Shut down

According to Natural Stat Trick, at even strength, Mikael Backlund was on the ice for one shot against, Tkachuk for two, and Brouwer for three. Keep in mind, the Jets had 33 even strength shots for, and that entire line played over 14 even strength minutes, mostly facing off against Blake Wheeler, Laine, and Kyle Connor: three of the Jets’ top five scorers.

That’s phenomenal. That line came to play.

Someone else who came to play? T.J. Brodie, apparently, who played over three more even strength minutes than Mark Giordano, Hamilton, and Travis Hamonic, for some reason. (Hamonic took a penalty which cut into his ice time; neither Giordano nor Hamilton did). Brodie is pretty clearly the third defenceman on this team, yet he continues to get top pairing minutes, and it’s odd, to say the least; particularly when Giordano had a roughly 16% even strength corsi improvement on him, and Hamilton, 19%.

The good news: recently, Glen Gulutzan had elected to play only Brodie and Giordano in overtime. They still got the bulk of the minutes, but Hamilton – who only scored an overtime winner against Minnesota because Brodie was in the box – actually got some ice time, as well. Just 1:07 compared to the other two’s 1:54 and 1:59, but baby steps, I guess?

Coin flip

The Flames could have beaten the Sharks on Dec. 28, but lost in a shootout. They could have beaten the Jets yesterday, but lost in a shootout.

For as good as Smith has been in games – and on breakaways, even – that hasn’t translated to the shootout. However, the Flames are at the point where they need him to be perfect.

Versteeg didn’t score on either of his two shootout chances this season, but he was four-for-five in 2016-17. Monahan was the only other Flames to get a shootout goal that season. He’s two-for-six this season; Tkachuk leads the way, three-for-four.

Those would, ideally, be the Flames’ three shooters, but one is obviously unavailable. Since then, the Flames have been testing other guys to pretty much no success; the only other Flame with a shootout goal this season is Johnny Gaudreau. Micheal Ferland, Jankowski, Backlund, and Sam Bennett have all failed. Gaudreau, a career four-for-16, might be the Flames’ best bet, though that’s not fair to Ferland or Jankowski, who have only gotten to try once.

The good news? No shootouts in the playoffs. The bad news? Gotta make the playoffs first. The good news? The Flames are third in Pacific Division points percentage. If the playoffs started today, they’d be in. The bad news? The division is so tight and there’s no telling where things are going to go, and that extra point really would have helped.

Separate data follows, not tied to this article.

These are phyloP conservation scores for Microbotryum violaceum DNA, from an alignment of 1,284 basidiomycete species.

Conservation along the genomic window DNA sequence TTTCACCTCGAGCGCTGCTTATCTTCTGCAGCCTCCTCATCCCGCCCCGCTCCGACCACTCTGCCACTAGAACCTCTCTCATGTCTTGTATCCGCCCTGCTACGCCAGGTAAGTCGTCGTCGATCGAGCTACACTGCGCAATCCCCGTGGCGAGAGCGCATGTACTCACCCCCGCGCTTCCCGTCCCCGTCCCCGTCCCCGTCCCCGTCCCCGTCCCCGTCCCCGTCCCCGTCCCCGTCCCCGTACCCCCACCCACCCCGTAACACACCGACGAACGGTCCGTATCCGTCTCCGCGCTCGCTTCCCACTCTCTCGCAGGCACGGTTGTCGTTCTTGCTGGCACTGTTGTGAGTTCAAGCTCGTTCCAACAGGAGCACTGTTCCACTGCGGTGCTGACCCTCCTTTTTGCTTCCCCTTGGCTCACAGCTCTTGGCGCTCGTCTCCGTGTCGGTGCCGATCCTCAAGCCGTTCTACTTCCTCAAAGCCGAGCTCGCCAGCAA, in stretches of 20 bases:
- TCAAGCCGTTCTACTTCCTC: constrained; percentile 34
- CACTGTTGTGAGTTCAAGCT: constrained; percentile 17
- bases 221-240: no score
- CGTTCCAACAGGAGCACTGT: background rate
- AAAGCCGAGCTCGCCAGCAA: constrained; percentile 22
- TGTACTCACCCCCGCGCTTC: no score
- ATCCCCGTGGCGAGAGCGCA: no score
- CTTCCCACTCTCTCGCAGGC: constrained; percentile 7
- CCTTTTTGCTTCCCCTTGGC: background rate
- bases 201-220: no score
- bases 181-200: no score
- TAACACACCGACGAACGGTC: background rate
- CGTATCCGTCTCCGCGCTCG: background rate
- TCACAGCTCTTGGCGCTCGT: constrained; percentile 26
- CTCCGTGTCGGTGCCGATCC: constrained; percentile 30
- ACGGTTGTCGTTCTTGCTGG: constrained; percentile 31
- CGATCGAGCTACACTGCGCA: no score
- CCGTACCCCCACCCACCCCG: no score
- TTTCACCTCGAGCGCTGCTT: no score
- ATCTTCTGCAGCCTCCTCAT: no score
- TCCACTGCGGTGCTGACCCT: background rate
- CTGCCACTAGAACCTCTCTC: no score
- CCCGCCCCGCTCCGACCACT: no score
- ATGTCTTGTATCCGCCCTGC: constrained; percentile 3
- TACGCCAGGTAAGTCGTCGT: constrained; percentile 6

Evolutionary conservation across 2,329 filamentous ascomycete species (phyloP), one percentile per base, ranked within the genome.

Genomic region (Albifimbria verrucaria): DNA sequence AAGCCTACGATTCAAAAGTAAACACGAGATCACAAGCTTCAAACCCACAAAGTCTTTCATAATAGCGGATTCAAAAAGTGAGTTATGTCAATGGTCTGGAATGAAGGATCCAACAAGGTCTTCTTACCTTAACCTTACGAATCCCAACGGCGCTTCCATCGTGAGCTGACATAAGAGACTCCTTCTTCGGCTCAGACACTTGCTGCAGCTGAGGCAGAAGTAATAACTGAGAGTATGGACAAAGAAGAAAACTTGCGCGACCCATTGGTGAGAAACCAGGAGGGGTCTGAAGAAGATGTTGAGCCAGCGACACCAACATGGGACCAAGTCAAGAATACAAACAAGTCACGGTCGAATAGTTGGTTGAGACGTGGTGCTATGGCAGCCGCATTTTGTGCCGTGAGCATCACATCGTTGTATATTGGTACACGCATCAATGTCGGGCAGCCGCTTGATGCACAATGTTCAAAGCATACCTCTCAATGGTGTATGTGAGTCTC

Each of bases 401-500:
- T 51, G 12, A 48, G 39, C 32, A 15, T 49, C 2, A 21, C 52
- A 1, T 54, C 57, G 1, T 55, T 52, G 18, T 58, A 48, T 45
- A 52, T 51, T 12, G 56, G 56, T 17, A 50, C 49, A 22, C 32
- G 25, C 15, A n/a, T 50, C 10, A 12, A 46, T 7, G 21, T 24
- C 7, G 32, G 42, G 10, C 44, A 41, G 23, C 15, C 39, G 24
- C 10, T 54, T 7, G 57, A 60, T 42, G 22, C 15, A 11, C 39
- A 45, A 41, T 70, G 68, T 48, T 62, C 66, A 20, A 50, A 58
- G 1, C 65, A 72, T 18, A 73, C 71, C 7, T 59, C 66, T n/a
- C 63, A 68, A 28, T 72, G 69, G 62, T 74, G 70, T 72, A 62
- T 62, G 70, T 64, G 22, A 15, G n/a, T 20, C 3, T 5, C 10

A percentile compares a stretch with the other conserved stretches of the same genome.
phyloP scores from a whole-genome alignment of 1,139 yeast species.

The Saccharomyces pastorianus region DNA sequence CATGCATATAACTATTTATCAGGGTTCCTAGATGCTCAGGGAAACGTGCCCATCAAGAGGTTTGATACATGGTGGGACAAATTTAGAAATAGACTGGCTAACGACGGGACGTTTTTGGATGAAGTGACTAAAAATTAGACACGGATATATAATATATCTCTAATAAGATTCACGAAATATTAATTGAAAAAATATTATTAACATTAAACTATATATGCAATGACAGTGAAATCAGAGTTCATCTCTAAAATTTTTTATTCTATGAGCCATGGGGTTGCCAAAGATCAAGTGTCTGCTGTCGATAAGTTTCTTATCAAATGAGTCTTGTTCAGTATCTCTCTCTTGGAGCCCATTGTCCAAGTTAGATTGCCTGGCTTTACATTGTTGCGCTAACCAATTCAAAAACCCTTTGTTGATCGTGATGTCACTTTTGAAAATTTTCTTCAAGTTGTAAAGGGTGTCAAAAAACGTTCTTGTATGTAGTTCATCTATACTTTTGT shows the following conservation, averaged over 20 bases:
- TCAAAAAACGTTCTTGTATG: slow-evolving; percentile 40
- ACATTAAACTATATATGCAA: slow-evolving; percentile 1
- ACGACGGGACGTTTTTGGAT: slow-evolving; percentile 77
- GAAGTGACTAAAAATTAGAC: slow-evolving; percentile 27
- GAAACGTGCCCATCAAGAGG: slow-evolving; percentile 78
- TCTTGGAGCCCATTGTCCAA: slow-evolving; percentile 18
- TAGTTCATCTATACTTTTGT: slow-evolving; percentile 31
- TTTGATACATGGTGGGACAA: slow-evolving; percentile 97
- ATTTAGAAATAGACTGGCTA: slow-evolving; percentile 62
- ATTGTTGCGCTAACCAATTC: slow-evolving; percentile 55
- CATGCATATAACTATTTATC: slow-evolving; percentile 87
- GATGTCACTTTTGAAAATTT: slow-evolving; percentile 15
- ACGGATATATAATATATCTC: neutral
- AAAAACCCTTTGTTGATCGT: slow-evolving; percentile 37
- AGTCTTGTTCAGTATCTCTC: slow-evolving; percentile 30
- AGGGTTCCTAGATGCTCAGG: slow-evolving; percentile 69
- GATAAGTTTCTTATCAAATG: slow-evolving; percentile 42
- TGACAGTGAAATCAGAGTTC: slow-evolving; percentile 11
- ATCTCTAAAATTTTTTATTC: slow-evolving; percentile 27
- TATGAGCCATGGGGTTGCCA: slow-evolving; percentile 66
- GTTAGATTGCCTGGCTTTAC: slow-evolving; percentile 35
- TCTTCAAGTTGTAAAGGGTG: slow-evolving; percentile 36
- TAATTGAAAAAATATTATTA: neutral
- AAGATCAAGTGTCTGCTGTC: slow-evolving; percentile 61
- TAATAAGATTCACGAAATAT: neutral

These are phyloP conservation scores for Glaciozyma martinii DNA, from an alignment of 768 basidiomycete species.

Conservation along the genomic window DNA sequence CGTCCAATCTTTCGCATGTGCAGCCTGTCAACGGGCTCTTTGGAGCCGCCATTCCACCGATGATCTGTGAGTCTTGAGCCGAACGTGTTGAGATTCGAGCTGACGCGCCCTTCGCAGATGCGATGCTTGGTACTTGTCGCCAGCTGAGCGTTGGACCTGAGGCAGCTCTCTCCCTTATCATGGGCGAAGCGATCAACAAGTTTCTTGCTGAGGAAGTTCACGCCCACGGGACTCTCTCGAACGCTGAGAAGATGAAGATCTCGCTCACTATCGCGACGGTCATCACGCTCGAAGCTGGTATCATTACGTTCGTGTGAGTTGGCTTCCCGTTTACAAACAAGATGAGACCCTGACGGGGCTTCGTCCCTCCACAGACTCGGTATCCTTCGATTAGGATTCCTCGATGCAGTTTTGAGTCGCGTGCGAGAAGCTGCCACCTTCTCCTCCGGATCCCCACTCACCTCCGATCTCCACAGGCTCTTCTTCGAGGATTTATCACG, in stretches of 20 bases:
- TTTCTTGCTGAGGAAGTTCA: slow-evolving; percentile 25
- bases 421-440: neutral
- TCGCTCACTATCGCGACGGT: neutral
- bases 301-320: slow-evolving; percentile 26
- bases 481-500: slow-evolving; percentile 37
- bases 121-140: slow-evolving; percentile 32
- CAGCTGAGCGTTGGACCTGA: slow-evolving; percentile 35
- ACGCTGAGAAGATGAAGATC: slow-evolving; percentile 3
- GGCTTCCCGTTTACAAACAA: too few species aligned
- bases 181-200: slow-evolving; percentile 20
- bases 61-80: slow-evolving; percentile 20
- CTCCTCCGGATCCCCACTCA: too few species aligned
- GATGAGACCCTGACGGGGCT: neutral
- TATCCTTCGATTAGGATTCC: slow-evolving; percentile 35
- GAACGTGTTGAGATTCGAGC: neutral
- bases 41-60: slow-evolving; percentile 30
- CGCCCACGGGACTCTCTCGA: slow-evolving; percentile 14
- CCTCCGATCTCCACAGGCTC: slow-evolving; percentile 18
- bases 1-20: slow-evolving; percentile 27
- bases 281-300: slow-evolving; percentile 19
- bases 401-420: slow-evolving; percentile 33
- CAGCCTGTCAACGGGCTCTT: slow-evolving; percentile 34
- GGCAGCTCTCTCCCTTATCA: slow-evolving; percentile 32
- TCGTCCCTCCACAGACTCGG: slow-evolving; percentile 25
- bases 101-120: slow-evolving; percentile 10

• freethe flames

    The Jets are a good team and we had a chance to beat them in large part because of Smith. But when you go 0/4 on the PP and there are far to many games where this happens; you are not going to win. To beat the other good teams in this league your PP needs to score. To beat other good teams your best players have to better than the other teams best players and I would say that was not the case against the Jets. No use lamenting the loss; time to refocus and make sure you don’t lay a stinker against the Sabres and Oilers both teams below you in the standings. Between now and the TDL this team needs to know where they stand and what BT needs to do.

  • buts

    MT pushed Hendricks but MT was well outside the paint and it’s not MT’s fault Hendricks lost his balance ..doesn’t matter it should have been a goal, bad call. Obviously flame players enjoyed there 5 days off better than the jet players :). Smith is a true star now and yesterday he was awesome again I sure hope BT trades for some help on the top six and PP.

  • WillyWonka

    it’s the inconsistency of the calls that is so frustrating. i remember a goal against where smith was interfered with, but the official conclusion was that he had time after the interference to recover and get across to cover the crease… this could have applied last night, but didn’t for some reason. oh well, Winnipeg, unlike the ‘posers up north, are a legit team, and Ehlers… wow talk about wheels

  • KeepitReal

    Coach’s Challenge; the timer should start as soon as the challenge is made ( or when the ref puts on the headset). 2 or 3 minutes max IMO. If no ruling is rendered within that window then the on ice ruling stands. These reviews are agonizingly slow and suck the life out of the game. The other major sports seem to have figured this much out.